Crohn's disease is a chronic inflammatory disease of the digestive system characterized by alternating flare-ups and periods of remission.
It manifests mainly as episodes of abdominal pain and diarrhea, which can last several weeks or even several months. If no treatment is started, fatigue, weight loss and even malnutrition may ensue.
Crohn's disease has many causes, involving genetic, autoimmune and environmental factors. The prevalence of this disease has tended to increase since the 1950s, and a higher prevalence is observed in industrialized countries, which suggests that environmental factors probably associated with the Western lifestyle might have a major influence on the development of the disease.
What role does diet play in the development of this disease?
Attempts have often been made to point the finger at diet as a causal factor in Crohn's disease. We know that our diet is generally higher in sugars and fats than in Asian countries. When people from countries where the prevalence of inflammatory disease is low immigrate to a country where the prevalence of inflammatory bowel disease is high, they acquire the same risk for developing the disease as that in the adoptive country.
In addition, some researchers have noted that people with Crohn's had a diet higher in refined sugars during the years before the disease was diagnosed, which suggests that foods high in refined sugars (such as white sugar, brown sugar, fructose, corn syrup, soft drinks, candy and desserts) might be a risk factor for developing Crohn's.
Similarly, eating large amounts of animal protein (especially that in meat) and fats (saturated and polyunsaturated fats, including omega-6) could also contribute to an increased risk of developing this disease. In contrast, it seems that a diet high in fibre (fruits, vegetables, whole-grain grain products, legumes) confers protection.
I feel that certain foods increase the symptoms of my illness. Should I eliminate them from my diet?
Many people with Crohn's disease feel that certain foods exacerbate the symptoms of their illness. Rest assured that no particular food in itself can worsen or cause a flare-up of this disease. We should be cautious when eliminating nutritional foods from our diet, for this could put us at risk for developing deficiencies in vitamins and other nutrients. Usually, the symptoms are associated with Crohn's per se rather than with a particular food.
Depending on the extent and where the disease is active in the small intestine, dairy products can sometimes temporarily be poorly tolerated because of lactose intolerance. Lactose is the natural sugar found in dairy products (milk, cheese, yogurt, ice cream. etc.). Abdominal pain, bloating and diarrhea are the main symptoms of lactose intolerance, and in most cases, they occur 30 minutes to 2 hours after eating foods with a high lactose content.
If you feel that you don't tolerate dairy products well, you can try eliminating all dairy products from your diet for a week to see if you are lactose-intolerant. After eliminating these products, reintroduce them gradually one at a time and carefully monitor your symptoms. If the bloating, abdominal pain and/or diarrhea disappear or gradually diminish with the dairy-free diet but reappear within 4 hours after eating a dairy product, it's possible that you are lactose-intolerant.
Lactose intolerance can vary from person to person. Some are intolerant to all dairy products, while others are intolerant only to milk. Before permanently eliminating these foods, which are an important source of calcium and vitamin D. talk to your doctor or pharmacist. There are many lactose-free products on the market, as well as lactase tablets, which may enable one to eat dairy products without being inconvenienced!
I frequently notice pieces of certain foods in my stool. Should I be concerned about this?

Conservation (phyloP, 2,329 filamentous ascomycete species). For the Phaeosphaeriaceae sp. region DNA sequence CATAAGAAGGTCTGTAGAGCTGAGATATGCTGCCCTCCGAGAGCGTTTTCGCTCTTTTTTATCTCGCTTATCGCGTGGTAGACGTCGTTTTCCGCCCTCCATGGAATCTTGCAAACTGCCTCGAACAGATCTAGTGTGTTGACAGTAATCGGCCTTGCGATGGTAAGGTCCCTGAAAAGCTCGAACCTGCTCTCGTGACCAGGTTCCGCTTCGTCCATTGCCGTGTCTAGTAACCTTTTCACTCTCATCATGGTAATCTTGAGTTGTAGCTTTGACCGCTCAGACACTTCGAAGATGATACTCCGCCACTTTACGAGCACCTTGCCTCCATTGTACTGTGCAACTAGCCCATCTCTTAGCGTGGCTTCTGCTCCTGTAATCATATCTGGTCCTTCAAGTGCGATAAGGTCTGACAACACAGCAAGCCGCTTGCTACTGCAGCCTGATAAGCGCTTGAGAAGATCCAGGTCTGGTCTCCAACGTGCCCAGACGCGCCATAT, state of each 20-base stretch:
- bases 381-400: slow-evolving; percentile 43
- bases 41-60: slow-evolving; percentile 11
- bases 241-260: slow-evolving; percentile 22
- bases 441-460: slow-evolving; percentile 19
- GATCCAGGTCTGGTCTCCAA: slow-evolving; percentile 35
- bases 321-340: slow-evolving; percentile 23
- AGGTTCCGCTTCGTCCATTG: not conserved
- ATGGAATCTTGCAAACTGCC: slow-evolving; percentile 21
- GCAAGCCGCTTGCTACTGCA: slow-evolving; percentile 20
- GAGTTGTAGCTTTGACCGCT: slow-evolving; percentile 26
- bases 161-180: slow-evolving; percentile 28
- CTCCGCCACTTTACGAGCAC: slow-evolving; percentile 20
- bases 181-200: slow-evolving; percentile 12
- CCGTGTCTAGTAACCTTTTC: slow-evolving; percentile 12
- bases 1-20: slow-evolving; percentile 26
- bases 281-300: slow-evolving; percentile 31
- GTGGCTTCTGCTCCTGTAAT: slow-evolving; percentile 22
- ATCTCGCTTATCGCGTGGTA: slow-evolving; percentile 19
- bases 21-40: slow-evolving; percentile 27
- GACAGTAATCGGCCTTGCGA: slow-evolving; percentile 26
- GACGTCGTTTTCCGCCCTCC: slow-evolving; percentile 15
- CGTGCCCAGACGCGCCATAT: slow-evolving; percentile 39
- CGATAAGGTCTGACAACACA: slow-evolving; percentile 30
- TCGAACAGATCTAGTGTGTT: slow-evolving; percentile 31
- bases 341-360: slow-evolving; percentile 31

The presence of intact pieces of certain foods in one's stool is not necessarily associated with Crohn's disease being active or the food being poorly tolerated, but can instead simply be a sign of accelerated intestinal transit. In other words, the time an ingested food takes to travel from the mouth to the colon is faster. If you haven't lost any weight and don't have any other associated symptoms, there is no need to worry.
Should I take vitamin and mineral supplements?
It's not necessary to take vitamin and mineral supplements, especially if your diet is well balanced. Depending on your medical condition, your doctor may nonetheless suggest that you take vitamin D and/or calcium supplements, especially if you're taking cortisone (prednisone) to control your illness, since this medication reduces the absorption of these nutrients. Your doctor might also prescribe other vitamin and/or mineral supplements if your bowel can no longer properly absorb certain nutrients or if part of your small intestine has been resected. If you have iron-deficiency anemia. your doctor might also advise you to take iron tablets.
When my Crohn's is active, should I avoid eating certain foods?
To reduce discomfort during flare-ups, it's advisable to reduce your intake of dietary fibre (raw or unpeeled fruits and vegetables, whole-grain grain products, such as dark bread). These foods do not have any harmful effects as such on the gastrointestinal tract, but since dietary fibre increases stool volume, it makes sense to restrict your fibre intake during flare-ups. Cooked vegetables are more easily tolerated during flare-ups (cooked carrots, potatoes, etc.) than raw vegetables.
Don't forget that when a flare-up subsides, this restriction is no longer necessary and should not be continued, as you could deprive yourself of wholesome foods containing nutrients and essential vitamins. Therefore, as soon as your stool returns to normal or near normal, gradually aim for a well-balanced and as normal a diet as possible.
The only exception to this rule is if your doctor has told you that there is significant narrowing of your bowel (stenosis) due to your Crohn's disease. In this case, certain foods may partially block the passage and sometimes completely block the bowel and prevent the evacuation of gas and stool. You should therefore avoid swallowing fruit pits or seeds and limit your intake of fibre, such as that in dried fruit, nuts (almonds, hazelnuts, peanuts, etc.), corn and so on. Otherwise, definitely don't limit yourself. Savour each bite and enjoy one of the small pleasures in life!